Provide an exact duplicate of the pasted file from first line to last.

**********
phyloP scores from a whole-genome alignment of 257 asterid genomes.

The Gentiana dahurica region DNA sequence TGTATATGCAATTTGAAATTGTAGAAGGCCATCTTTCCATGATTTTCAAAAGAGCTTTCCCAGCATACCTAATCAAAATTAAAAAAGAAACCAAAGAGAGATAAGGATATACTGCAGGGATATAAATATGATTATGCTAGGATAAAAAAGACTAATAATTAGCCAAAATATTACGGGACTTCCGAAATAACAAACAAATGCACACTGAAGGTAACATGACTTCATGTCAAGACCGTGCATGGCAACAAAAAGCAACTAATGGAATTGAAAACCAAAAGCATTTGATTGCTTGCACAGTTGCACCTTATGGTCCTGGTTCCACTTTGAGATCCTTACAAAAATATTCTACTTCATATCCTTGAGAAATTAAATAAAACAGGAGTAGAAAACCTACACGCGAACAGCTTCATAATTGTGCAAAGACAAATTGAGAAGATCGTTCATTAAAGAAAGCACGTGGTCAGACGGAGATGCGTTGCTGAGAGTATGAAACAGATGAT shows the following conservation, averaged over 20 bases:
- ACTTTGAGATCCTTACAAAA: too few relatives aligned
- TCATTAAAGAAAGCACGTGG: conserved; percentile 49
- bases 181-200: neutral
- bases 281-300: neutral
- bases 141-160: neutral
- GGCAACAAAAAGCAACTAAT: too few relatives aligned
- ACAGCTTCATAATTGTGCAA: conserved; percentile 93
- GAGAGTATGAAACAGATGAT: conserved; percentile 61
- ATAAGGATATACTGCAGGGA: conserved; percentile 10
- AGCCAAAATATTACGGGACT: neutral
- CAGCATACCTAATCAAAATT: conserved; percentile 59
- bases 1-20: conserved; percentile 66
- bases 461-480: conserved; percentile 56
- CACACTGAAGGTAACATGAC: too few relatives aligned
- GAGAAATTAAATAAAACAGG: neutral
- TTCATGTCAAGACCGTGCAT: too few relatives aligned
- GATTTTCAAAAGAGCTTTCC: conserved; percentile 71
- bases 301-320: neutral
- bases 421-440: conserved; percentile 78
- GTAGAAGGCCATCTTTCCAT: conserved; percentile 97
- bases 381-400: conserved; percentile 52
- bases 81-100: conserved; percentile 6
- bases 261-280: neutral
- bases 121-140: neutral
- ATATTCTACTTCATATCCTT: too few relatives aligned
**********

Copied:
phyloP scores from a whole-genome alignment of 257 asterid genomes.

The Gentiana dahurica region DNA sequence TGTATATGCAATTTGAAATTGTAGAAGGCCATCTTTCCATGATTTTCAAAAGAGCTTTCCCAGCATACCTAATCAAAATTAAAAAAGAAACCAAAGAGAGATAAGGATATACTGCAGGGATATAAATATGATTATGCTAGGATAAAAAAGACTAATAATTAGCCAAAATATTACGGGACTTCCGAAATAACAAACAAATGCACACTGAAGGTAACATGACTTCATGTCAAGACCGTGCATGGCAACAAAAAGCAACTAATGGAATTGAAAACCAAAAGCATTTGATTGCTTGCACAGTTGCACCTTATGGTCCTGGTTCCACTTTGAGATCCTTACAAAAATATTCTACTTCATATCCTTGAGAAATTAAATAAAACAGGAGTAGAAAACCTACACGCGAACAGCTTCATAATTGTGCAAAGACAAATTGAGAAGATCGTTCATTAAAGAAAGCACGTGGTCAGACGGAGATGCGTTGCTGAGAGTATGAAACAGATGAT shows the following conservation, averaged over 20 bases:
- ACTTTGAGATCCTTACAAAA: too few relatives aligned
- TCATTAAAGAAAGCACGTGG: conserved; percentile 49
- bases 181-200: neutral
- bases 281-300: neutral
- bases 141-160: neutral
- GGCAACAAAAAGCAACTAAT: too few relatives aligned
- ACAGCTTCATAATTGTGCAA: conserved; percentile 93
- GAGAGTATGAAACAGATGAT: conserved; percentile 61
- ATAAGGATATACTGCAGGGA: conserved; percentile 10
- AGCCAAAATATTACGGGACT: neutral
- CAGCATACCTAATCAAAATT: conserved; percentile 59
- bases 1-20: conserved; percentile 66
- bases 461-480: conserved; percentile 56
- CACACTGAAGGTAACATGAC: too few relatives aligned
- GAGAAATTAAATAAAACAGG: neutral
- TTCATGTCAAGACCGTGCAT: too few relatives aligned
- GATTTTCAAAAGAGCTTTCC: conserved; percentile 71
- bases 301-320: neutral
- bases 421-440: conserved; percentile 78
- GTAGAAGGCCATCTTTCCAT: conserved; percentile 97
- bases 381-400: conserved; percentile 52
- bases 81-100: conserved; percentile 6
- bases 261-280: neutral
- bases 121-140: neutral
- ATATTCTACTTCATATCCTT: too few relatives aligned